# Are Lens Distortion Coefficients inverted for projectPoints?

Good day guys,

I am trying to simulate and image with lens barrel distortion. I create a virtual chessboard (only the corners) and then project it onto my image plane using OpenCV. The idea is to project these points with known distortion coefficients, and then attempt a lens distortion calibration (with `calibrateCamera`

), and see if the same coefficients are obtained.

**My question** is about the `projectPoints`

function which takes `distCoeffs`

as an input. Are these coefficients the same that must be used to *undistort* an image (output of `calibrateCamera`

)? This means the function will have to calculate the inverse of that operation. Or, does it use those coefficients to distort the object points directly? Meaning that the will not correlate at all at the output of e.g. `calibrateCamera`

.

I ask, because I noticed my simulation does pincushion distortion when I expect barrel, and vica versa. Which seems that the distortion does the opposite of what I think it does.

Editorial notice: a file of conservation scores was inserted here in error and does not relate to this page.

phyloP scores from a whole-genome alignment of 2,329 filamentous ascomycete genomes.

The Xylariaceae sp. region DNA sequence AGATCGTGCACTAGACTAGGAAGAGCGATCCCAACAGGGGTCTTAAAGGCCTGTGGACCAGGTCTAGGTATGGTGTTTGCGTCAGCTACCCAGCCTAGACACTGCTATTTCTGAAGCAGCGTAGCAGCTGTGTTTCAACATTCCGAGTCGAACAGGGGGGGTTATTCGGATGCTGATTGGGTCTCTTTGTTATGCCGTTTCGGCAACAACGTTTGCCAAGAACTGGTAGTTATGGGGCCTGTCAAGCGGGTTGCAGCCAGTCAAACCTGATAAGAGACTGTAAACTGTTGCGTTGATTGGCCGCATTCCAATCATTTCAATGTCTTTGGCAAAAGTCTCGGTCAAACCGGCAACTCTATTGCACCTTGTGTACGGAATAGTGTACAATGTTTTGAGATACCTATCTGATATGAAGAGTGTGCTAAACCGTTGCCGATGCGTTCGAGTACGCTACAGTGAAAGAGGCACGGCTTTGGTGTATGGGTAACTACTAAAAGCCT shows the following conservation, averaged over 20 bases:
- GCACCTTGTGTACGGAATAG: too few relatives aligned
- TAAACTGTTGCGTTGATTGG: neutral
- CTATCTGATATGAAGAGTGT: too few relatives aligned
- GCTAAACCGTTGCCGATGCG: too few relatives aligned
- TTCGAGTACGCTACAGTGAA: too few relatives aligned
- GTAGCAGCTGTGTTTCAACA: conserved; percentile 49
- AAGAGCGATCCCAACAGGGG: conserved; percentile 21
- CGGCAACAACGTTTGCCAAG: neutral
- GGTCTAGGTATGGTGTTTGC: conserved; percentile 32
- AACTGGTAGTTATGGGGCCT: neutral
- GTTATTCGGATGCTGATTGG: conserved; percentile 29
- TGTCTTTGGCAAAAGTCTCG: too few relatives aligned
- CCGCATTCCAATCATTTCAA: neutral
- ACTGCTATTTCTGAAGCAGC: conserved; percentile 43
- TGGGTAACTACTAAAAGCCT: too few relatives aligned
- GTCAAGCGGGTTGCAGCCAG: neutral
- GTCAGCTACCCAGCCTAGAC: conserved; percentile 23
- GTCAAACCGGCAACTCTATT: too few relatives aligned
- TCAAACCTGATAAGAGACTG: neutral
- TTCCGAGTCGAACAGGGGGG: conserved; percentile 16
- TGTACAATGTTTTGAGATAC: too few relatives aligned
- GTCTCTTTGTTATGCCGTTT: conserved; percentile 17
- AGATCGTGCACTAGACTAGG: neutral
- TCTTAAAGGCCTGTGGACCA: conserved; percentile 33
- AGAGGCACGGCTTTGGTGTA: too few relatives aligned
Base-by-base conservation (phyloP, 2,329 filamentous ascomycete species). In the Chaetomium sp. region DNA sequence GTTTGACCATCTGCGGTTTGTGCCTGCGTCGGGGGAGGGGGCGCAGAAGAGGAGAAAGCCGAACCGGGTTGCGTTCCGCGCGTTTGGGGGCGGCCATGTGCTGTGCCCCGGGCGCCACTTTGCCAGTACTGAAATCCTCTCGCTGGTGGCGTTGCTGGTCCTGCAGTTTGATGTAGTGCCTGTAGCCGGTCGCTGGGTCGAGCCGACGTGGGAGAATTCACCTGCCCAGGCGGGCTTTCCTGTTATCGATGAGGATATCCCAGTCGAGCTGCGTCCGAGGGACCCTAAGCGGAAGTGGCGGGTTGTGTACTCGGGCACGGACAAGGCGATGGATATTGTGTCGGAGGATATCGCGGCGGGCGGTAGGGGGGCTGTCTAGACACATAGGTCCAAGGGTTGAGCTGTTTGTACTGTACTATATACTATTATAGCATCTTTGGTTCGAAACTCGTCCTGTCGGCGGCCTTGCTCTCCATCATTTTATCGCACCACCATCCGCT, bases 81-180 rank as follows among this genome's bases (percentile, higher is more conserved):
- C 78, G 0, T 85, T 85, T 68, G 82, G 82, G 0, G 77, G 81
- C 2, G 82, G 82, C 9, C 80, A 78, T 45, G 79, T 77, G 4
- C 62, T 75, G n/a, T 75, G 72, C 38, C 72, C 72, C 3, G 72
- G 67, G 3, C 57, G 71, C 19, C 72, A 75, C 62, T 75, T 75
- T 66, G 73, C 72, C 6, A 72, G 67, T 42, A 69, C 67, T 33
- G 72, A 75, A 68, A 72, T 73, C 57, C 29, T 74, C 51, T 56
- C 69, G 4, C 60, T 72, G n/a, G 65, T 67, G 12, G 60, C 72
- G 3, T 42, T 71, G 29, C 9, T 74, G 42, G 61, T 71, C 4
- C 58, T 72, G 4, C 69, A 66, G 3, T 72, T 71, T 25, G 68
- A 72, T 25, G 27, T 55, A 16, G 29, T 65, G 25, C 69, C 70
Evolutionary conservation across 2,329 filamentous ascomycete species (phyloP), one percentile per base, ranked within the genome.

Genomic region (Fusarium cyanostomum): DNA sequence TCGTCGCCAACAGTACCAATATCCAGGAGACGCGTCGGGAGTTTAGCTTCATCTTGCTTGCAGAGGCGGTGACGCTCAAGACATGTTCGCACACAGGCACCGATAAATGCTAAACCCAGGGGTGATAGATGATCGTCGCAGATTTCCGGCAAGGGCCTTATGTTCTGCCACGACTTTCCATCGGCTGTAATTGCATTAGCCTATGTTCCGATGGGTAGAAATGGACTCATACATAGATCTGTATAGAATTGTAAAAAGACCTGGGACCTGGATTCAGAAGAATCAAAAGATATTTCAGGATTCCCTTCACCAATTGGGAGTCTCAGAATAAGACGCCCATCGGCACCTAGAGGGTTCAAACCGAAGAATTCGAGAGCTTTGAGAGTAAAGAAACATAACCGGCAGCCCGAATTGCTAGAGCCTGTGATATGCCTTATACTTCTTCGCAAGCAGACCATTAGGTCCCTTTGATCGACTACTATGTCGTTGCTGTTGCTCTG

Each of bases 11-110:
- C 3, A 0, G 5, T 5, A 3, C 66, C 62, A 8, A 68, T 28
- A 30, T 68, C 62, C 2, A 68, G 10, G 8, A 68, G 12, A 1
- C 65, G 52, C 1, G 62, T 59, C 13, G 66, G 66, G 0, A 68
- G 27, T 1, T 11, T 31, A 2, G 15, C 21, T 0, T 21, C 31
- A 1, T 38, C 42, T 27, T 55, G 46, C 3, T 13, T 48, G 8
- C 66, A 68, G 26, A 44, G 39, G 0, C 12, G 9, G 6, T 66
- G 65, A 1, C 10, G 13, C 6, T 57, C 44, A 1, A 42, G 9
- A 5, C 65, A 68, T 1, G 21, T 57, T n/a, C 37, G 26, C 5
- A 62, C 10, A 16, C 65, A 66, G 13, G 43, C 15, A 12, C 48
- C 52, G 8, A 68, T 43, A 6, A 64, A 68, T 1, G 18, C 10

The minimal working code that I used to simulate the image (in Python):

```
# The distortion matrix that I vary
distortion = np.array([0.03, 0.0001, 0.0, 0.0, 0.0001])
# Generate Grid of Object Points
grid_size, square_size = [20, 20], 0.2
object_points = np.zeros([grid_size[0] * grid_size[1], 3])
mx, my = [(grid_size[0] - 1) * square_size / 2, (grid_size[1] - 1) * square_size / 2]
for i in range(grid_size[0]):
for j in range(grid_size[1]):
object_points[i * grid_size[0] + j] = [i * square_size - mx, j * square_size - my, 0]
# Setup the camera information
f, p = [5e-3, 120e-8]
intrinsic = np.array([[f/p, 0, 0], [0, f/p, 0], [0, 0, 1]])
rvec = np.array([0.0, 0.0, 0.0])
tvec = np.array([0.0, 0.0, 3.0])
# Project the points
image_points, jacobian = cv2.projectPoints(object_points, rvec, tvec, intrinsic, distortion)
# Plot the points (using PyPlot)
plt.scatter(*zip(*image_points[:, 0, :]), marker='.')
plt.axis('equal')
plt.xlim((-4000, 4000))
plt.ylim((-4000, 4000))
plt.grid()
plt.show()
```

Thank you for your help!